Shifting Gears

Five islands (7 if you count the ones we landed on) and 3 archipelagoes later, we have said farewell to French Polynesia. Our last day of travel was pretty challenging. We left Rangiroa around 10 am and flew back to Tahiti where, in a moment of clarity, I had booked us into a hotel. We had to be at the airport at midnight for a 2:30 am flight to New Zealand and originally the plan was just to wait it out somewhere. Fortunately, I realized that this was a really bad idea and instead we went to a hotel with a pool and a restaurant. The room was ordinary enough, but the view from the lobby was impressive.


Abraham and I took a taxi in to Papeete around 4 pm just to have a look around, but when we got there we found that they were hosing down the sidewalks and most of the shops had put up their shutters. The sun sets early in the tropics and we only had about another hour and a half of light. The city had what we both identified as a sort of Saigonesque feel. Of course, neither of us has ever been to Saigon, so I don’t know where we got that idea exactly. But it’s French and tropical and sort of seedily charming. I would have liked more time there but I didn’t much fancy wandering around after dark, so when the sun set we went back to the hotel to catch a couple of hours of sleep.

Well, that was a fond hope. Two single beds, 5 people; you do the math. Dani got a little bit of sleep, and I got a little, but I’m really not sure about the rest of them. Here’s a photo of the boys doing a really good imitation of Zombies at the Faa’a airport around 1 am:

Papeete airport

The only thing that salvaged the experience was this great group outside the international arrivals area, apparently waiting to serenade some homecoming friends. The woman with the guitar [sic] was particularly wonderful.

Faa'a Airport

So, now it’s on to New Zealand. I think we’re all going to miss French Polynesia, having kind of gotten the hang of it by now. Another couple of weeks and I’d have had them all speaking a bit of French; Seven was well along and Matiu, who actually knows a little, was at least helping me translate the menus. We had even mastered a few words (of the hello, please, and thank you variety) of Tahitian. As for the bigger picture, I have been trying to ascertain what exactly I’ve learned but I think it’s going to be a while before I can process it all. On that point I was rather struck the other day by this passage in The Biographer’s Tale by A. S. Byatt:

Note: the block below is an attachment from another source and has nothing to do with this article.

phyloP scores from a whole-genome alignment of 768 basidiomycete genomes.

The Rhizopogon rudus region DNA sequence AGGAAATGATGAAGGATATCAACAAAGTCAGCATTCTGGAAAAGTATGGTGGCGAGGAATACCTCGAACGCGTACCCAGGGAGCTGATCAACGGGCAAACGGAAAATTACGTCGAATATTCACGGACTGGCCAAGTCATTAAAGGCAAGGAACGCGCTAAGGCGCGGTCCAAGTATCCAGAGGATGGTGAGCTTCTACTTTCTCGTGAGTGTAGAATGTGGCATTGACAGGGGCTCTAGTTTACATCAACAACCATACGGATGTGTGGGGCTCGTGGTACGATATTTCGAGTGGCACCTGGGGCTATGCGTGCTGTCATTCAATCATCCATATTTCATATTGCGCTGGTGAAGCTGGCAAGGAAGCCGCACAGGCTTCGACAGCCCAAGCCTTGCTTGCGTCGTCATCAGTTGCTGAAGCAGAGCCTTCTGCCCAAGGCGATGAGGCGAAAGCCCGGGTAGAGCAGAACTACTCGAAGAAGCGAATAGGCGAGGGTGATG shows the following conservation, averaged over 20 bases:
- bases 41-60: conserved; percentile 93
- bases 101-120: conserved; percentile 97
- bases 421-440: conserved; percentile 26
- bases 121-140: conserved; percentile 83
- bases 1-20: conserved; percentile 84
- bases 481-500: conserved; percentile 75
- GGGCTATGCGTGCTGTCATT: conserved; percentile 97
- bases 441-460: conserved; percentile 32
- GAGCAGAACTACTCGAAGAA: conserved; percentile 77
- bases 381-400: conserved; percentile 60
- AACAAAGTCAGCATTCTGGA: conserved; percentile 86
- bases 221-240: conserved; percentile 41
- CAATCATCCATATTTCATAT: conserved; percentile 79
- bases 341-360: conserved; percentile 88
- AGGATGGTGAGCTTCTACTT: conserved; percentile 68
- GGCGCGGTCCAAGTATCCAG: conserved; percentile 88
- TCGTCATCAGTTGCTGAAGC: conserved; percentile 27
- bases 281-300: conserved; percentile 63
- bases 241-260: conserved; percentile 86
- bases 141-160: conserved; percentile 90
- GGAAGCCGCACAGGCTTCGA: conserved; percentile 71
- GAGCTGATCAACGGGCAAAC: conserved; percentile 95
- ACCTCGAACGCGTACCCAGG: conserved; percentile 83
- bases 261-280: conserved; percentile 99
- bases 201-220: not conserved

“We see most clearly at a distance; details confuse us; we must get away from what we desire to judge; summer is best described on a winter day.”

The Prodigal Returns

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Editor of Harvard Review and author of "Sea People: The Puzzle of Polynesia" and "Come on Shore and We Will Kill and Eat You All."

11 thoughts on “Shifting Gears”

  1. But we’re addicts now and you can’t leave us blogless after you fly out of French Polynesia; you have to continue this in NZ.
    Er, I think it might be a ukulele (Hawaiian for ‘flea’) and not a guitar.

  2. Hi Christina and Whanau

    Welcome to Aotearoa

    Naumai Haere mai

    Haere mai e te Motu

    He mihi mahana ki a koutou katoa

    Hope you have a great stay in NZ

    Kia ora mai


  3. I love the quote from A.S. Byatt…so perfect.

    And it is sweet to see the group of welcomers…with their music and flower-adorned dresses…

  4. I’m going to have a long talk with my therapist about why my family has never even once greeted me at the airport with leis, singing, or a small guitar.

    Looks like you guys are having an incredible adventure!

  5. I’ve been following and enjoying your blog, too, from Mexico City. I may need to make that trip someday…at least all those years of studying French would be useful there.

    People have been asking me all year “what I’m writing about Mexico City.” Now, I will respond “summer is best described on a winter day.”

    See you back in Cambridge…

  6. When will you arrive in Tonga? My family is anxiously awaiting your arrival!!! Send me an email or comment on your blog. What wonderful pictures!


    1. Dear Ana, Sorry I didn’t see this sooner; I might have saved Sateki a trip to the airport. He has been unbelievably kind and welcoming (stay tuned for the Tongan post). Anyway all’s well here. Thanks for all your help. XXXX Chris, Seven, and the boys

      1. I just spoke with my family in Tonga and hoped they had treated you well with delicious authentic entree’s from Tonga’s rich soil and entertained by the children! I will anxiously await your blog on the Friendly Island of Tonga!!!

        Ofa Atu to your family,

  7. Well, we already knew from the Come on Shore reviews that you’re an insufferable harridan of a wife. I can’t wait to see what the critics do when they find out that you dragged a picky eater out of the range of McDonald’s and discussed French seediness with your eldest!

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